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Pittsburgh Cultural Trust leads applicants seeking increase in RAD money

Stephanie Strasburg | Tribune-Review
A Cultural District banner hangs on a lamppost along the strip of galleries, restaurants and theaters in Downtown. The Pittsburgh Cultural Trust is one of many cultural and recreational groups seeking an increase in funding.

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Monday, July 21, 2014, 11:15 p.m.
 

More than 100 cultural and recreational groups are asking for $102.1 million in county money for next year, and some mid-size or big groups such as the Pittsburgh Cultural Trust are seeking double-digit increases from this year.

The trust's $1.3 million application for Regional Asset District money represents an increase of $300,000, or 30 percent, according to documents released on Monday. That's the highest dollar increase for operations among groups that ask for RAD money every year without a guarantee of funding.

With RAD funding, the trust would “continue to increase accessibility efforts in its programming and within trust venues, as well as expand free and low-cost programs targeted to special audiences,” said J. Kevin McMahon, its president and CEO.

Trust programs bring millions of people and tens of millions of dollars of direct spending to the Pittsburgh region, he said.

RAD records show that 106 groups sought the tax dollars for their 2015 daily operations and maintenance, repairs and the purchase of equipment. That compares with 104 groups asking for $102.5 million for this year.

RAD supports parks, libraries, stadiums and cultural groups with half of the proceeds of an additional 1 percent sales tax in Allegheny County.

“I thought it would be about the same as prior years, and it was,” said David Donahoe, executive director of RAD. “Last year, the August Wilson Center was included. If you added that back in, the number would be virtually the same.”

RAD last year withheld the August Wilson Center's $300,000 grant for 2014 and $225,000 of its 2013 grant because of its failure to file an audit and subsequent concerns about its finances. A court-appointed receiver is recommending that an Allegheny County judge approve a $9.5 million offer from 980 Liberty Partners to buy the center. The center's mortgage-holder, Dollar Bank, set an Oct. 6 foreclosure date.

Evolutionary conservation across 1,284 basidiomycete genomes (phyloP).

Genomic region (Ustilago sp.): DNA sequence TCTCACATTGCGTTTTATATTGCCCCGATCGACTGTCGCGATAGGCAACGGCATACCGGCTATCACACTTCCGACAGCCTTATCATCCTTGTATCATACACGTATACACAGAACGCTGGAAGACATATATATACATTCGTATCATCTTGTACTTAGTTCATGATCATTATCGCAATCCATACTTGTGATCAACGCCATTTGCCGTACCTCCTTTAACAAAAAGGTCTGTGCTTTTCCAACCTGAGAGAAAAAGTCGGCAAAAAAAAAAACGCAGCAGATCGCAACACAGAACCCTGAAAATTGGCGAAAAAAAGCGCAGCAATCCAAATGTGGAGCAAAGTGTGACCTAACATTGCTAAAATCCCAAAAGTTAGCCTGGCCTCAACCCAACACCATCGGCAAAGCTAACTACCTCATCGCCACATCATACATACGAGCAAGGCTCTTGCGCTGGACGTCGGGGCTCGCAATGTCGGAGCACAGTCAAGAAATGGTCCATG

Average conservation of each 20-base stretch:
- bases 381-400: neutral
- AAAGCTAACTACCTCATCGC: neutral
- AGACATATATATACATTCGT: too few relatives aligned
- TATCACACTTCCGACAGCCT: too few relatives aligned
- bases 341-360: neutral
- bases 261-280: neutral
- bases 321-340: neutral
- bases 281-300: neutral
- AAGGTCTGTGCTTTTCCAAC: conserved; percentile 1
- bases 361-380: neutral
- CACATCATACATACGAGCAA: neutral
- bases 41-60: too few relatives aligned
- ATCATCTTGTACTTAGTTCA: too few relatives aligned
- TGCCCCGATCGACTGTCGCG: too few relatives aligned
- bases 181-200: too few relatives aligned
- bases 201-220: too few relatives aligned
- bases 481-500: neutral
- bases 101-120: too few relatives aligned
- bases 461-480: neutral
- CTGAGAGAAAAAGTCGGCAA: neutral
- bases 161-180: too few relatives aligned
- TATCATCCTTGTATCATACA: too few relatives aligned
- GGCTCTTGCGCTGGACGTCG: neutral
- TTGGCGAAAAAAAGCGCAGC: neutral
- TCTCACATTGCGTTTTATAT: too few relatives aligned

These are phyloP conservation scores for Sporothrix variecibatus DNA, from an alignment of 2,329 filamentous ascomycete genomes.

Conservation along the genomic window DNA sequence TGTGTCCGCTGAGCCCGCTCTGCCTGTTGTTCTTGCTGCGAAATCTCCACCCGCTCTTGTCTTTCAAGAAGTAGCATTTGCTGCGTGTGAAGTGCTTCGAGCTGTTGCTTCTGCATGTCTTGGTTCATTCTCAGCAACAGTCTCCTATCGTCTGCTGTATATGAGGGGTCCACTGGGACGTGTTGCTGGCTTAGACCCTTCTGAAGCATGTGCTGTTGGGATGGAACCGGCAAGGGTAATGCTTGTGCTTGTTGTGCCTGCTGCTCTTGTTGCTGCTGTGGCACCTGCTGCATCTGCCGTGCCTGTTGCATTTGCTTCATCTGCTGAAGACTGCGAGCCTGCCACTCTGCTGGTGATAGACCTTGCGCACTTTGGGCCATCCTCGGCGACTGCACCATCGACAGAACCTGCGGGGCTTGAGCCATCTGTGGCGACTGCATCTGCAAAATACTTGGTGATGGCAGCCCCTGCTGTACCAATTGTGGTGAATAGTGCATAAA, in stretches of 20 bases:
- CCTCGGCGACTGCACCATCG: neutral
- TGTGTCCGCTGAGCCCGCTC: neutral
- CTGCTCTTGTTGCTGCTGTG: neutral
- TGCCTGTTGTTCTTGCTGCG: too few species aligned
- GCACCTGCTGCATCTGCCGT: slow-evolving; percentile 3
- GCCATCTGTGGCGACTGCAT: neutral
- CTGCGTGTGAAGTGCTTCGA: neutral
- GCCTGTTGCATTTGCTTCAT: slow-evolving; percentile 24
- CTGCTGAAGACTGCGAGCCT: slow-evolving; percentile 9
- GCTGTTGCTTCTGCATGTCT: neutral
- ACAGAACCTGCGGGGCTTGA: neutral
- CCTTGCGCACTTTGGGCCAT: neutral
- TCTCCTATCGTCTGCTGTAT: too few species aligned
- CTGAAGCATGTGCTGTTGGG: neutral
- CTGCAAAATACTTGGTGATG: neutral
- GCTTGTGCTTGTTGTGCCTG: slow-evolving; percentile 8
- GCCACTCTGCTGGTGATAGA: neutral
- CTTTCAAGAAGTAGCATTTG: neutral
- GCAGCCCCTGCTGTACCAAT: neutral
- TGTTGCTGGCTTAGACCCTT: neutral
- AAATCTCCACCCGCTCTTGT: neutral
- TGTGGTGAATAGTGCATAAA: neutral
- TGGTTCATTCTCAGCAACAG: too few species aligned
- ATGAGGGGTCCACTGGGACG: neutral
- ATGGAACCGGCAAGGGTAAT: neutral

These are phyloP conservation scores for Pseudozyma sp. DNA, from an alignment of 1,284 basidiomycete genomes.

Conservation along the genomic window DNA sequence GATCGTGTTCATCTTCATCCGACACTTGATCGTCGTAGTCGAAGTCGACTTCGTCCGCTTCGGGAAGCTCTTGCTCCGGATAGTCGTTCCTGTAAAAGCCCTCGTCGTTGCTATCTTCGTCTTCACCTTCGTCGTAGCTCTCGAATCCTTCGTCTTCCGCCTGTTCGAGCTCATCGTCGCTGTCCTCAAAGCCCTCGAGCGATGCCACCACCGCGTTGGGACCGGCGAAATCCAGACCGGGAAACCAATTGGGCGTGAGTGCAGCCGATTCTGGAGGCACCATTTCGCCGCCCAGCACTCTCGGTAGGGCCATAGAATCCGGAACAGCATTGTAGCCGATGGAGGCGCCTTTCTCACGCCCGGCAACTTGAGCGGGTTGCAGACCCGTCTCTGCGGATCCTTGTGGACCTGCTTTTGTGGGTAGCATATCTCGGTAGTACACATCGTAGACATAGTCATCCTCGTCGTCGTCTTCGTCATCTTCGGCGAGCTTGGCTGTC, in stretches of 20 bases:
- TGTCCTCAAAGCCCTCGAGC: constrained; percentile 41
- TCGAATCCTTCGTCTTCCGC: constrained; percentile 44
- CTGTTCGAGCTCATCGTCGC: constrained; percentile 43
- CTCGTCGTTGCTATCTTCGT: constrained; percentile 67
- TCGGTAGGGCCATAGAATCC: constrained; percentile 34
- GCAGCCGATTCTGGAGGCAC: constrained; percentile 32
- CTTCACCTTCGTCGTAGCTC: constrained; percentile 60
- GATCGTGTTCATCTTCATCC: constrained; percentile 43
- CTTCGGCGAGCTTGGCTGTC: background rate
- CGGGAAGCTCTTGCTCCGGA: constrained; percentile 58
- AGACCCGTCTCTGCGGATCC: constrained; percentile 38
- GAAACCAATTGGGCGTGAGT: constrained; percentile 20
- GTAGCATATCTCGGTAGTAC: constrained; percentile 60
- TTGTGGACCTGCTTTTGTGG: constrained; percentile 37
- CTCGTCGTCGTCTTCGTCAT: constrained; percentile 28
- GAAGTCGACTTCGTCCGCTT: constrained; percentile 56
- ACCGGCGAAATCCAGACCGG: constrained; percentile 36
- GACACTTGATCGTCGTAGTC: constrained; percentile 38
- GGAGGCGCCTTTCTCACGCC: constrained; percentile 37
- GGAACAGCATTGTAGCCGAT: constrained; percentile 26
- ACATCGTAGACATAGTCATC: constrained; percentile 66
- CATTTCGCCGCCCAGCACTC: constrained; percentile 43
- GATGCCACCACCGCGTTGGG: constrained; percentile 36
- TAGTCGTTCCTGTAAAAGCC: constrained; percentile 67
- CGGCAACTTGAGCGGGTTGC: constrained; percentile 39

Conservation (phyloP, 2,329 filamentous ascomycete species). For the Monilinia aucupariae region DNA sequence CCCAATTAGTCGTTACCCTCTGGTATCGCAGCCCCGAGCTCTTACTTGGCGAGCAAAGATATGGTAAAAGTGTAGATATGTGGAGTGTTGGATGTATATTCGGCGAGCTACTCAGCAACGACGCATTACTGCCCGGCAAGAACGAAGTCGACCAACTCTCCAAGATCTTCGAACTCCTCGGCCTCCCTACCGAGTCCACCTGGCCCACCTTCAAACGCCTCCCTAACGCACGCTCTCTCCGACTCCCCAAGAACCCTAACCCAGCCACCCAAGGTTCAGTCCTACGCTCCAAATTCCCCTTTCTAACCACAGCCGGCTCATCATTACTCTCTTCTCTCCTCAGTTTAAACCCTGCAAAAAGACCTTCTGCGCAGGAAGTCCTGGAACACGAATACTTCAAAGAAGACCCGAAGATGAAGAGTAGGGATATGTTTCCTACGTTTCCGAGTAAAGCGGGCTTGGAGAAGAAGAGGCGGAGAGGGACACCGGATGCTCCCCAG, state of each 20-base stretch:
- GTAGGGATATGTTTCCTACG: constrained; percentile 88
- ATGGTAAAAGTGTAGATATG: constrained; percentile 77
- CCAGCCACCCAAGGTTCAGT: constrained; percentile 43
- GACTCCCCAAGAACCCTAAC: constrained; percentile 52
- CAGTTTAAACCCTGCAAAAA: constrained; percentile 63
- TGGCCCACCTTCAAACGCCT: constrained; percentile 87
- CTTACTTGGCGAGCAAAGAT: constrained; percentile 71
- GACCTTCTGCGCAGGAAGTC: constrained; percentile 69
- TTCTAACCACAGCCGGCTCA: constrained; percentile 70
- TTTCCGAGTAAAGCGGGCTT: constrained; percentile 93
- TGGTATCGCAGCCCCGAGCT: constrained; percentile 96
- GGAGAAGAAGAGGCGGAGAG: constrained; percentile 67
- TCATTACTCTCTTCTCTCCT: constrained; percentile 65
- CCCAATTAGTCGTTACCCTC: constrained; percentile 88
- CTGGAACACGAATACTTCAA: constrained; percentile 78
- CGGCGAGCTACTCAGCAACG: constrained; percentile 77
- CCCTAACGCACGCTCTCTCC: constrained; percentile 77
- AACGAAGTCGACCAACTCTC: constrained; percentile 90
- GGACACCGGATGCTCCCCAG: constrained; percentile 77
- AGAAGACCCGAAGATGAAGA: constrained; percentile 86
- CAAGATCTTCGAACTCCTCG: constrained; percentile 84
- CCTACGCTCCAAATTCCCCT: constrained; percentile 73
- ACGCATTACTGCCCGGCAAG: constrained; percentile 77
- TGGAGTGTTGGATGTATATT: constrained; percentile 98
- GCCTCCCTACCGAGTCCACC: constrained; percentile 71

The Pittsburgh Opera asked RAD for $250,000, an increase of $105,000, or 72 percent, over this year.

“We feel our range of activity and educational outreach is so extensive, we respectfully request that they consider additional funding,” said Christopher Hahn, general director of the opera.

Nine groups that are guaranteed some level of money from RAD over five years, called “contractual assets,” asked for $65.1 million for daily operations. As is the norm, the Carnegie Library of Pittsburgh topped the list.

The Carnegie Library seeks $20.1 million for its operations, up 3 percent, and more than $3 million for the digital infrastructure for city and county libraries that allows patrons to check online books that are available and to reserve them.

If the trend holds, RAD may have a little more money than it had for this year's requests. Donahoe said tax collections through June are $44.1 million, or 3.3 percent ahead of the same period last year.

“In the last few months, car sales seem to have taken off,” he said.

Bill Zlatos is a Trib Total Media staff writer. Reach him at 412-320-7828 or bzlatos@tribweb.com.

 

 
 


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